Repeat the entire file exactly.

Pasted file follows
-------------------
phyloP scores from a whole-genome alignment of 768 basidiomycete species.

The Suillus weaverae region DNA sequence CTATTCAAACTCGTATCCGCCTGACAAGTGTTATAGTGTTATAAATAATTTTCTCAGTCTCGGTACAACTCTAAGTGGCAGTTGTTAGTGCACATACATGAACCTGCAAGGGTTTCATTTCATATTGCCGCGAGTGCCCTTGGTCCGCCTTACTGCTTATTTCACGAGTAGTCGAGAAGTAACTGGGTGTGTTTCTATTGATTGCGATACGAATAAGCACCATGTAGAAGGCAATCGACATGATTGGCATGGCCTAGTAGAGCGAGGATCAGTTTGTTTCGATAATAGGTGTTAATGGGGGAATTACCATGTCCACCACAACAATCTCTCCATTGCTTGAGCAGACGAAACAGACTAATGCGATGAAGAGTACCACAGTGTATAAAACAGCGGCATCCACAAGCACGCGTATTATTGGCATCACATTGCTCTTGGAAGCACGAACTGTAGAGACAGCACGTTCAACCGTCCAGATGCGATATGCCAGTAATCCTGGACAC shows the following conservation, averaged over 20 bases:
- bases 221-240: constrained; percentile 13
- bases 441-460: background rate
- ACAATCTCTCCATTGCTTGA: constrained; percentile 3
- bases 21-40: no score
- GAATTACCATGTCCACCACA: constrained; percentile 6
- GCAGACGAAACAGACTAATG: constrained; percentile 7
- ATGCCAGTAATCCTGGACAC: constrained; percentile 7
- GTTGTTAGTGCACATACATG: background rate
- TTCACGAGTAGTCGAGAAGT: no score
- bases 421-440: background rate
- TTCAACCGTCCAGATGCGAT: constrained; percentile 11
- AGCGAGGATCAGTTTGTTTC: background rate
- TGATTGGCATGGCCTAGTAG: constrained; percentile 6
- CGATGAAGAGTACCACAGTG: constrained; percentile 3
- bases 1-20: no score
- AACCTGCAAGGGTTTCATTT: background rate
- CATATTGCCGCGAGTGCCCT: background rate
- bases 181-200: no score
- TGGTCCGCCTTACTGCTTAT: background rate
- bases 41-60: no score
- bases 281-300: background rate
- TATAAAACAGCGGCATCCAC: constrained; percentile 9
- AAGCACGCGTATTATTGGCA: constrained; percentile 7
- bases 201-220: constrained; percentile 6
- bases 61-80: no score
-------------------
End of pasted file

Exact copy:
phyloP scores from a whole-genome alignment of 768 basidiomycete species.

The Suillus weaverae region DNA sequence CTATTCAAACTCGTATCCGCCTGACAAGTGTTATAGTGTTATAAATAATTTTCTCAGTCTCGGTACAACTCTAAGTGGCAGTTGTTAGTGCACATACATGAACCTGCAAGGGTTTCATTTCATATTGCCGCGAGTGCCCTTGGTCCGCCTTACTGCTTATTTCACGAGTAGTCGAGAAGTAACTGGGTGTGTTTCTATTGATTGCGATACGAATAAGCACCATGTAGAAGGCAATCGACATGATTGGCATGGCCTAGTAGAGCGAGGATCAGTTTGTTTCGATAATAGGTGTTAATGGGGGAATTACCATGTCCACCACAACAATCTCTCCATTGCTTGAGCAGACGAAACAGACTAATGCGATGAAGAGTACCACAGTGTATAAAACAGCGGCATCCACAAGCACGCGTATTATTGGCATCACATTGCTCTTGGAAGCACGAACTGTAGAGACAGCACGTTCAACCGTCCAGATGCGATATGCCAGTAATCCTGGACAC shows the following conservation, averaged over 20 bases:
- bases 221-240: constrained; percentile 13
- bases 441-460: background rate
- ACAATCTCTCCATTGCTTGA: constrained; percentile 3
- bases 21-40: no score
- GAATTACCATGTCCACCACA: constrained; percentile 6
- GCAGACGAAACAGACTAATG: constrained; percentile 7
- ATGCCAGTAATCCTGGACAC: constrained; percentile 7
- GTTGTTAGTGCACATACATG: background rate
- TTCACGAGTAGTCGAGAAGT: no score
- bases 421-440: background rate
- TTCAACCGTCCAGATGCGAT: constrained; percentile 11
- AGCGAGGATCAGTTTGTTTC: background rate
- TGATTGGCATGGCCTAGTAG: constrained; percentile 6
- CGATGAAGAGTACCACAGTG: constrained; percentile 3
- bases 1-20: no score
- AACCTGCAAGGGTTTCATTT: background rate
- CATATTGCCGCGAGTGCCCT: background rate
- bases 181-200: no score
- TGGTCCGCCTTACTGCTTAT: background rate
- bases 41-60: no score
- bases 281-300: background rate
- TATAAAACAGCGGCATCCAC: constrained; percentile 9
- AAGCACGCGTATTATTGGCA: constrained; percentile 7
- bases 201-220: constrained; percentile 6
- bases 61-80: no score